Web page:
Monday, 30 March 2015

Sanitation in Sumba – improving day by day

- Nick Baker, Communications and Knowledge Management Officer

Sanitarian Dangga Mesa attends a village meeting in Sumba Barat Daya.
©UNICEF Indonesia/2015/Nick Baker

It’s an unusually busy morning in Matapywu village on the island of Sumba (NTT). Heads of family have been called together for an important meeting. Seats are taken, coffee is served, and the topic is announced: toilets.

Meetings on this unusual subject are now quite common around the island. Matapywu is just one of many villages that recently underwent a triggering session supported by UNICEF. These workshops aim to end open defecation practices.

Now it’s time to check progress. A sanitarian, Dangga Mesa, discusses developments since she held the triggering session a few months ago. Dangga seems pleased on the impact it had.


Village representatives tell Dangga how they were “shamed” and “disgusted” when they learned at the workshop how easily bacteria from faeces can enter the food chain. Many villagers have since built, or are in the process of building, their first toilets.

Dangga says that open defecation is a critical issue for the children of Matapywu and throughout the country. “Diarrhoea is a very serious disease among children under five years of age,” she says. “Bad sanitation is one of the main causes of diarrhoea so we have to seriously address it.”

“I’m so happy because the number of people with a toilet has increased,” Dangga says. “Our next goal is to get this village 100 per cent open defecation-free.”


Especially the children

Kepala desa (chief) Soleman Bili Ngongo chairs a village meeting on open defecation.
© UNICEF Indonesia/2015/Nick Baker

Soleman Bili Ngongo is the kepala desa (chief) of Matapywu. He was unaware of the health problems associated with open defecation prior to the triggering session. Now it’s one of his top priorities.

There’s 3,237 people in Soleman’s village. “Before, most of them would defecate all over the place. The faeces would contaminate our food and water,” Soleman says.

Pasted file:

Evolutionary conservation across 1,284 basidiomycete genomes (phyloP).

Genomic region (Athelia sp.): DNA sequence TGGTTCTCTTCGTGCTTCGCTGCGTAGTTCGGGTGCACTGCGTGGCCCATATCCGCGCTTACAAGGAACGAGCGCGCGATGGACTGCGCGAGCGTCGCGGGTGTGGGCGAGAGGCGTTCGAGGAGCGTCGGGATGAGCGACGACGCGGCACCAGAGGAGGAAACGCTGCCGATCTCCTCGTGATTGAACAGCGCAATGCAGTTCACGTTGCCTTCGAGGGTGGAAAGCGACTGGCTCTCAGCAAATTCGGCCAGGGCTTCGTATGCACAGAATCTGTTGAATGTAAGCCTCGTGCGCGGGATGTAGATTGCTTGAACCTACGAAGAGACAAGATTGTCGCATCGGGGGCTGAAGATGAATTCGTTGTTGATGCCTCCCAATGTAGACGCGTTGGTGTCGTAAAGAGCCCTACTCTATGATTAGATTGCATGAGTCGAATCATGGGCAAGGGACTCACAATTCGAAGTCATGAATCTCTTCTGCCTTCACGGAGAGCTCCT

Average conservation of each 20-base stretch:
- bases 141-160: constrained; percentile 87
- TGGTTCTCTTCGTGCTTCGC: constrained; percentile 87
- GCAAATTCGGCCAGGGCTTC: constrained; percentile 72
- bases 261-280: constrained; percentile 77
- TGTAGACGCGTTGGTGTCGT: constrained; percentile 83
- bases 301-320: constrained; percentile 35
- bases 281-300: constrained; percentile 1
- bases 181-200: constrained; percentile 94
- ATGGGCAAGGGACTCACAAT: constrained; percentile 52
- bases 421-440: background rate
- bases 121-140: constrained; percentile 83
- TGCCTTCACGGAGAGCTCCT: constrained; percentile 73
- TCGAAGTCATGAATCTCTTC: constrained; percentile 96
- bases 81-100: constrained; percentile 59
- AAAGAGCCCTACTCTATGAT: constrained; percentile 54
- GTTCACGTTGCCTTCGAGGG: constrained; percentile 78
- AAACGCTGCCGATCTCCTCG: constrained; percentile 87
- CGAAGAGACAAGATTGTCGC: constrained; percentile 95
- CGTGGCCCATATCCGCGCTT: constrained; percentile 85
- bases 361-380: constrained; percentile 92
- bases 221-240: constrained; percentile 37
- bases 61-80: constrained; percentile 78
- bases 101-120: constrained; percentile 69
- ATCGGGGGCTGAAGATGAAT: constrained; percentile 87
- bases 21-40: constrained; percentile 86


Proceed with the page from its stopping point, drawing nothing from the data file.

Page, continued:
This isn’t unusual in Indonesia. In fact, the country has more than 54 million people who defecate in the open. That’s the second highest number of any country in the world, second only to India.

But with the help of UNICEF, things are changing in Matapywu. “The triggering session was very successful,” Soleman says. “After only a few weeks, families started to build latrines.”

UNICEF will continue to assist Soleman and other kepala desas around Sumba monitor open defecation and address the challenges ahead.

Soleman wants all 3,237 members of the village to be healthy and have the best chance at life, especially the children.


A safer future

Three year old Adventin will grow up with a toilet.
©UNICEF Indonesia/2015/Nick Baker

Lucia Dada Kaka is one of many mothers on Sumba who became concerned about her family’s welfare after attending a triggering session.

“Before the workshop we would defecate in a nearby field or sometimes at night we would go just outside our house,” she says. “But then we learnt about all the issues of open defecation.”

The health of her daughter, three year old Adventin, was a big motivator to build a new toilet. Her husband is currently putting the finishing touches on it.

“We’re doing it for our children. We want them to be safe from health problems,” Lucia says.

2 comments:

  1. Based on my experience, I saw that beside the lack of knowledge about the importance of sanitation, the shortage of water usually became the main reasons why people don’t care about sanitation. If there is not enough water to drink, how can they care about sanitation? In some dry areas in east Sumba, people have to walk at least 2 km to get water to drink and sometimes they have to compete with their cattle for water. Enlighten people about the importance of sanitation along with increasing water supply will be a good way to help them… :)

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